From director Robert Altman (M*A*S*H, The Player) comes an uproarious, high-spirited look at "Buffalo Bill" Cody, the legendary Western adventurer. With a fine cast that includes Paul Newman, Harvey Keitel, Burt Lancaster, Joel Grey and Geraldine Chaplin, Buffalo Bill and the Indians is a hilarious yet poignant comedy that shows the Old West as you've never seen it before! Although Buffalo Bill (Newman) has fought Indians and Civil War battles, nothing can prepare him for his newest challenge: show business! His "Wild West Show" is hugely popular, but when he signs a former enemy, Sioux Chief Sitting Bull (Frank Kaquitts), for a featured role, a hysterical clash of cultures reverberates far beyond the boundaries of their sprawling outdoor theater. And the complications only multiply when the troupe discovers it must put on a special command performancefor none other than the President of the United States!
Robert Altman was often ahead of his time--once at the cost of being behind himself. Buffalo Bill and the Indians
, a snorting exposé of the U.S. predilection for buying into heroic myths, opened on July 4, 1976. Clearly the film was positioned as the ultimate bicentennial event, Altman-style. But Altman had already delivered that a year earlier: the splendiferous, deeply disenchanted yet exhilarating Nashville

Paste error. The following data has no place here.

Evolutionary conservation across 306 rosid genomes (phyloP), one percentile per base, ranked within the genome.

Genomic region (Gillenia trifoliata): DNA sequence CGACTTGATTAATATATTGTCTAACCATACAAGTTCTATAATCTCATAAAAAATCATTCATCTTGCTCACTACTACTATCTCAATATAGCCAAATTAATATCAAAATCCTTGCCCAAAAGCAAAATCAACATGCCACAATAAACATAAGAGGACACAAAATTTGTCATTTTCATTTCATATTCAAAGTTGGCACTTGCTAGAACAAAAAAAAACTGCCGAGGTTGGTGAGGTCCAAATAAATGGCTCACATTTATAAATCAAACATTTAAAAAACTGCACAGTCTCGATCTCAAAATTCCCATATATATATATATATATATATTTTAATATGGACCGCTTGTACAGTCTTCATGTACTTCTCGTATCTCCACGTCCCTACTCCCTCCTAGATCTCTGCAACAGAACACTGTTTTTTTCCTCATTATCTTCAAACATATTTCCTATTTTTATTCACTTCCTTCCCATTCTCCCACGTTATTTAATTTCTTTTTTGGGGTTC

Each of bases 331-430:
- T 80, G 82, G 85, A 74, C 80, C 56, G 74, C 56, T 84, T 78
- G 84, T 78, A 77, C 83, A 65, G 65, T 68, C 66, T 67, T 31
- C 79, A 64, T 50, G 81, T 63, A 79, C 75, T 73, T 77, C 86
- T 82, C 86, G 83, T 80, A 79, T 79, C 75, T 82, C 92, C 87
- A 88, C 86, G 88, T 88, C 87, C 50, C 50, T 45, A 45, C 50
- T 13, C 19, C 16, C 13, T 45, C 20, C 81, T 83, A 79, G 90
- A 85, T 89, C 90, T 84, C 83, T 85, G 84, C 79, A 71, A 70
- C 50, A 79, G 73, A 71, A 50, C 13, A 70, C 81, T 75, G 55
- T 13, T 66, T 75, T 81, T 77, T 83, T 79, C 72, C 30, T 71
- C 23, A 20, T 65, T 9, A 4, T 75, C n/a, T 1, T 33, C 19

. Both Nashville
and Buffalo Bill
are films about America-as-show business, hucksterism, and the rare miracle of performance. But everything Altman got so thrillingly right in Nashville
, which teems with life and mystery and widescreen dynamism, came out flatfooted and obvious in Buffalo Bill
, a cramped, smirky inside joke that ends up being on the joker.
The setting is the base camp for Buffalo Bill Cody's Wild West Show, where the blustering Indian fighter of legend is gearing up for his latest national tour. Apart from sharpshooter Annie Oakley (Geraldine Chaplin) and her great friend, the Sioux chieftain Sitting Bull (Frank Kaquitts), the show is populated by phonies and opportunists. Biggest phony of all is Cody (Paul Newman), whose fame has been based more on the penny-dreadful scribblings of Ned Buntline (Burt Lancaster) than on any real accomplishments; even his long blond tresses are fake. Altman and cowriter Alan Rudolph (working from a play by Arthur Kopit) thump their insights about the Establishment's feet of clay as if they were breaking-news bulletins instead of countercultural clichés. Only the occasional ineffably mysterious Altman zoom shot offers relief. --Richard T. Jameson